Possibly the most notorious example in the UK is the Liverpool Care Pathway (LCP). Created in the late 1990s in order to provide good palliative care for those reaching the end of their lives, the LCP was initially well received. It became clear by the early 2010s though that things were seriously wrong. There were multiple scandals of malpractice; including purposefully dehydrating patients for days or leaving them sedated, meaning they were unable to ask for food or water. The Pathway was announced to be ending by July 2013 by ministers but by December 2013 it was clear that the programme was simply being rebranded. What’s worse is that the new draft guidance from 2013 stated that any patients unable to swallow could be denied food and fluids by tubes unless a hospital team decides it is in their “best interests” to have them. This goes further than current laws which only allows such practices for patients assessed and found to lack mental capacity. One eery similarity that was found with the LCP and the Canadian experiment is that it was found in 2012 that many patients were sent to the LCP without their or their families consent in order to save money. An additional financial incentive to encourage patients to end of life care has also been present since the 2001 Palliative Care Review, where hospitals get more funding if they put more patients on end of life care.
This is not even mentioning the NHS’s history of ‘do not resuscitate’ (DNR) orders. Around the same time when the LCP was unravelling, there were scandals with NHS Trusts misusing said DNR orders. From May to December 2011 for example, eight Trusts were warned because of such malpractice. University Hospitals Birmingham were warned twice in the previous two years alone and the Queen Elizabeth Hospital – one of the hospitals that came under the Trust – was found in June 2011 by the CQC of not always involving patients or relatives in DNR decisions.
Perhaps one of the most famous and tragic cases of the NHS’s misuse of DNR orders is the case of Janet Tracey in 2011. Janet Tracey had been diagnosed with lung cancer and had fell and broken her neck in February 2011. She died 16 days later. Her husband David Tracey launched allegations that the medical staff at Addenbrooke’s hospital in Cambridge where his wife resided, unlawfully issued DNR orders without his wife’s consent – cancelling the first DNR order after she objected and days later adding another to her medical notes without her consent or any discussion. David Tracey took the hospital to the Court of Appeal and won in 2014, with the court ruling that the hospital acted unlawfully. The Tracey judgement did set the precedent that hospitals/Trusts had to inform patients if DNR order has been placed on their records but that judgement doesn’t seem to have been respected fully. Recently during the COVID-19 pandemic, 508 DNR’s were issued from March 2021 to March 2021; ignoring the legal precedent set by the Tracey case. Only last year did a long-term anti-war and peace activist Eric Levy pass away from a double tragedy of having a DNR placed on him and him being put on a rebranded Care Pathway.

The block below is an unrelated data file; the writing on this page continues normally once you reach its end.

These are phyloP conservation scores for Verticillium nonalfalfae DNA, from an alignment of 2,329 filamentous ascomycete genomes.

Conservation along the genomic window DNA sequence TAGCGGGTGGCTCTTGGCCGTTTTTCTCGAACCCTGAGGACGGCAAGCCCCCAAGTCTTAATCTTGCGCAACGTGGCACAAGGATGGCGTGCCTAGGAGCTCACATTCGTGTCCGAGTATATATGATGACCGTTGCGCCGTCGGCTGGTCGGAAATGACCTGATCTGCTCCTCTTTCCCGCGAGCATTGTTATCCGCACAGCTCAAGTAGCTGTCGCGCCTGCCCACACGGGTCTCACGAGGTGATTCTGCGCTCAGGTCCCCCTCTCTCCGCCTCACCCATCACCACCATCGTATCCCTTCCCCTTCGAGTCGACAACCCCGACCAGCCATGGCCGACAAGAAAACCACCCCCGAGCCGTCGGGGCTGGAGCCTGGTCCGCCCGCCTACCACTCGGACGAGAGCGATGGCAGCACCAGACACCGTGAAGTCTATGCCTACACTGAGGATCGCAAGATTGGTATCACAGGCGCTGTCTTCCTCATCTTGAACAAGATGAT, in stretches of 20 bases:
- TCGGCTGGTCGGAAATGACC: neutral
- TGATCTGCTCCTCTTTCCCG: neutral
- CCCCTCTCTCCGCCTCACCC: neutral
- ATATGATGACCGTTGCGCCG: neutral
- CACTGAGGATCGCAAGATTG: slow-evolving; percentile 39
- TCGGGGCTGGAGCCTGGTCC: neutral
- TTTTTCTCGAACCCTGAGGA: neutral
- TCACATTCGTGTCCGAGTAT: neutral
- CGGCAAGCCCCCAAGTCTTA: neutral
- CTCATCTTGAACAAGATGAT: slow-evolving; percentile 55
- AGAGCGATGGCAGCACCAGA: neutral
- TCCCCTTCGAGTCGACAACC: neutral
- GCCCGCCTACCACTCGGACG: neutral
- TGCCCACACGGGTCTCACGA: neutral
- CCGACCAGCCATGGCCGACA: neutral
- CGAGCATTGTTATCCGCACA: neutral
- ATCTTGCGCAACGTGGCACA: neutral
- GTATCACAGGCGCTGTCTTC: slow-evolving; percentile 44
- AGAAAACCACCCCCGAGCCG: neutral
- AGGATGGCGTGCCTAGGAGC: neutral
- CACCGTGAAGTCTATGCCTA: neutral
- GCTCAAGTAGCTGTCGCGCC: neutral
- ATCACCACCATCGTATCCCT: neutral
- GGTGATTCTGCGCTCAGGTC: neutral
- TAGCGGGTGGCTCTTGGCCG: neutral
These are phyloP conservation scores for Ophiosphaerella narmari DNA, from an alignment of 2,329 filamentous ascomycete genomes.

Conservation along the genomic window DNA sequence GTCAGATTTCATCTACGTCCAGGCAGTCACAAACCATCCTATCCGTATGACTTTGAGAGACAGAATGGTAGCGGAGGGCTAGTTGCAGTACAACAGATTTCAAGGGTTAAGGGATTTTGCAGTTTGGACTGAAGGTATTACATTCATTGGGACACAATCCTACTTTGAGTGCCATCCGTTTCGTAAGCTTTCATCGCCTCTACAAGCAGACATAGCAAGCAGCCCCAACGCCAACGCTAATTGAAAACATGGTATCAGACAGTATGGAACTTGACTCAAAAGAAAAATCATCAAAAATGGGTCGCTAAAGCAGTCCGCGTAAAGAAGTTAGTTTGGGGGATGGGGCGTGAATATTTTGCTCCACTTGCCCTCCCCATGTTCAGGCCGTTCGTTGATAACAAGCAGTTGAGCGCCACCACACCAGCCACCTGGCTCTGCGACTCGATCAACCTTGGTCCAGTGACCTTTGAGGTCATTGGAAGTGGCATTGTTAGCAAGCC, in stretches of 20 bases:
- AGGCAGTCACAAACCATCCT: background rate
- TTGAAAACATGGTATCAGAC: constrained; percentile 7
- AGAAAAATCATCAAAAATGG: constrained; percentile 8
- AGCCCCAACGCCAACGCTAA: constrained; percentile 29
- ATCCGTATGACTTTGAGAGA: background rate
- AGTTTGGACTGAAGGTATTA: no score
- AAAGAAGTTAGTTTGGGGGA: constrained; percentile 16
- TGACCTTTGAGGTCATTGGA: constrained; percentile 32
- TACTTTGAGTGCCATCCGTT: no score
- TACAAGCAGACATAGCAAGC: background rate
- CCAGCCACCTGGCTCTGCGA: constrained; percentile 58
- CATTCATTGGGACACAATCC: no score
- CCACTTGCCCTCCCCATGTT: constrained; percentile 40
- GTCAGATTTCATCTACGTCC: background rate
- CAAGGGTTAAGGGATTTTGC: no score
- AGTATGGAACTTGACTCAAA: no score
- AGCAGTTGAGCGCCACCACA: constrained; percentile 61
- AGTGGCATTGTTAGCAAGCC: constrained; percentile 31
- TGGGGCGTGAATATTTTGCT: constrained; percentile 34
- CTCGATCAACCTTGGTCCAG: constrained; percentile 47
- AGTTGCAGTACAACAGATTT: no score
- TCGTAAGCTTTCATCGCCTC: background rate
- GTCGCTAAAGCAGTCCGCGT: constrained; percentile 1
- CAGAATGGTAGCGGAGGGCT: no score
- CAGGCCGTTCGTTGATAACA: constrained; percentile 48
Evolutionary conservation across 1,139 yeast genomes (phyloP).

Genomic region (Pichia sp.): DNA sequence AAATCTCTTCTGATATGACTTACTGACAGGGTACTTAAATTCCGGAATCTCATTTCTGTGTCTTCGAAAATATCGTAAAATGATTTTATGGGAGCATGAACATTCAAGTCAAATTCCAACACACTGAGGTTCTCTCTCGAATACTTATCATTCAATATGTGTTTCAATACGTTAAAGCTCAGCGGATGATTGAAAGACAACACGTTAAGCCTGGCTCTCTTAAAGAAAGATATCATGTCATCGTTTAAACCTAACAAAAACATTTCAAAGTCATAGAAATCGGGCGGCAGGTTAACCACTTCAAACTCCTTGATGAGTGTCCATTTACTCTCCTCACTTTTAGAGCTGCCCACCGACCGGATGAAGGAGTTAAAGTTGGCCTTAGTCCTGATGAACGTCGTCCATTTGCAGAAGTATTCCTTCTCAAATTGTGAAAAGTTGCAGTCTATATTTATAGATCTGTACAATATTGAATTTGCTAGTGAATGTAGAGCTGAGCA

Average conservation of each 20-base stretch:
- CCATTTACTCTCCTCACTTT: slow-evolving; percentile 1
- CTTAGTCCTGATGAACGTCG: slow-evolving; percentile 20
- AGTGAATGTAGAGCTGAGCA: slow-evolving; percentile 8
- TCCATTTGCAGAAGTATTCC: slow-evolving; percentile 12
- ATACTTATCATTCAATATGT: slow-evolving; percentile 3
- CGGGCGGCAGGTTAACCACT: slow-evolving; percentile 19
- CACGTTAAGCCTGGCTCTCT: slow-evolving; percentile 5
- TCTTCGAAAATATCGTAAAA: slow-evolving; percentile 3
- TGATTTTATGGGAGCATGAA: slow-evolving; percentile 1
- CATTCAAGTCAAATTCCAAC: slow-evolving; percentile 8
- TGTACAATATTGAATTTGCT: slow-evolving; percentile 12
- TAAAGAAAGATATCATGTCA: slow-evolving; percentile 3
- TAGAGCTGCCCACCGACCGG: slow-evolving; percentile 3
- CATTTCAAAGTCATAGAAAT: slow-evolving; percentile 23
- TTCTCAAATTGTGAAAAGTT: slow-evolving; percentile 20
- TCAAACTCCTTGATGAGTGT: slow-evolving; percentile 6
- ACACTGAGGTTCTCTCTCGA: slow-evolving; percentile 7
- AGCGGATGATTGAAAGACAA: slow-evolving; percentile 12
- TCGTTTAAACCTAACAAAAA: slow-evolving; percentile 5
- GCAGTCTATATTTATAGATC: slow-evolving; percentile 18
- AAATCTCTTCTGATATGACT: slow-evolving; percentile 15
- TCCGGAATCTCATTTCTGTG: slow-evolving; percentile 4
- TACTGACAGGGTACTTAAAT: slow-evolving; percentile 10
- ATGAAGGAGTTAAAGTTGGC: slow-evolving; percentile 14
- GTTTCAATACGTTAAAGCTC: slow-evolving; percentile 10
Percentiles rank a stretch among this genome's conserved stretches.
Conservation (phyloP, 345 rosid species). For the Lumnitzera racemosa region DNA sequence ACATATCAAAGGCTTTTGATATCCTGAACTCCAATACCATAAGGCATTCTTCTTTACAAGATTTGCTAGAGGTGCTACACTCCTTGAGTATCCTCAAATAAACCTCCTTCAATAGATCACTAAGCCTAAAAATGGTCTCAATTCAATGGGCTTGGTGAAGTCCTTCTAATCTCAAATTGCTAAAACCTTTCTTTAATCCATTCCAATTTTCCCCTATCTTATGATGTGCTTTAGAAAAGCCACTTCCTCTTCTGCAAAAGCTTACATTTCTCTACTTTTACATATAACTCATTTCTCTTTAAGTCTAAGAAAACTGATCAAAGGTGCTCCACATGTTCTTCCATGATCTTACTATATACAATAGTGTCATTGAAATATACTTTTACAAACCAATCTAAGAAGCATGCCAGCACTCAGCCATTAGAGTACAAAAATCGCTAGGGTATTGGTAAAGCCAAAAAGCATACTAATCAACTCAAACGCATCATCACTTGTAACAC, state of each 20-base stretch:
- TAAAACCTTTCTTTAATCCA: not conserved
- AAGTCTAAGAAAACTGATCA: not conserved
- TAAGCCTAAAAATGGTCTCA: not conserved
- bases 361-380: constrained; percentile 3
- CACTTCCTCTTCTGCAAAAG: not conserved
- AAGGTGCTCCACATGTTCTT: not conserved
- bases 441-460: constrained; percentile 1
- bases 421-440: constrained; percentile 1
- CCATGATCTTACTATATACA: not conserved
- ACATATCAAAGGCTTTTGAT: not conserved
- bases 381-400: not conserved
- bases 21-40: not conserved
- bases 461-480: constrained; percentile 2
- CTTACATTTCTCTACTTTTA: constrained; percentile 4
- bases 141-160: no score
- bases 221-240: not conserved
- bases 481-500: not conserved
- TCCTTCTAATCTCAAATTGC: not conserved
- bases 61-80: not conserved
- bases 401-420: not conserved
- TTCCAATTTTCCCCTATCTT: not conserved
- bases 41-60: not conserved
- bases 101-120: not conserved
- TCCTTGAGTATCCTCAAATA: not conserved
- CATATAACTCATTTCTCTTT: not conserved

This – I must stress – is not an exercise of trashing the NHS in particular. In fact, it’s safe to assume that many issues the NHS has faced and would face if euthanasia was legalised would be faced by most, if not all healthcare systems across the globe. This being said though, with the prospect of euthanasia being legalised becoming more apparent in the UK, looking at the precedent set within our own healthcare system is vitally important, and if we’re being honest here, the picture is not good. One can talk about the need to implement proper safeguards if euthanasia was legalised in this country – which would certainly be pertinent to do. The problem is that the NHS has – on multiple occasions – failed to implement proper safeguards for patients who were reaching the end of their lives in the past; so what makes one think they will implement the appropriate safeguards when/if it’s legalised? It may sound harsh but it’s far from an unfair question to ask, people’s live literally depend on it after all.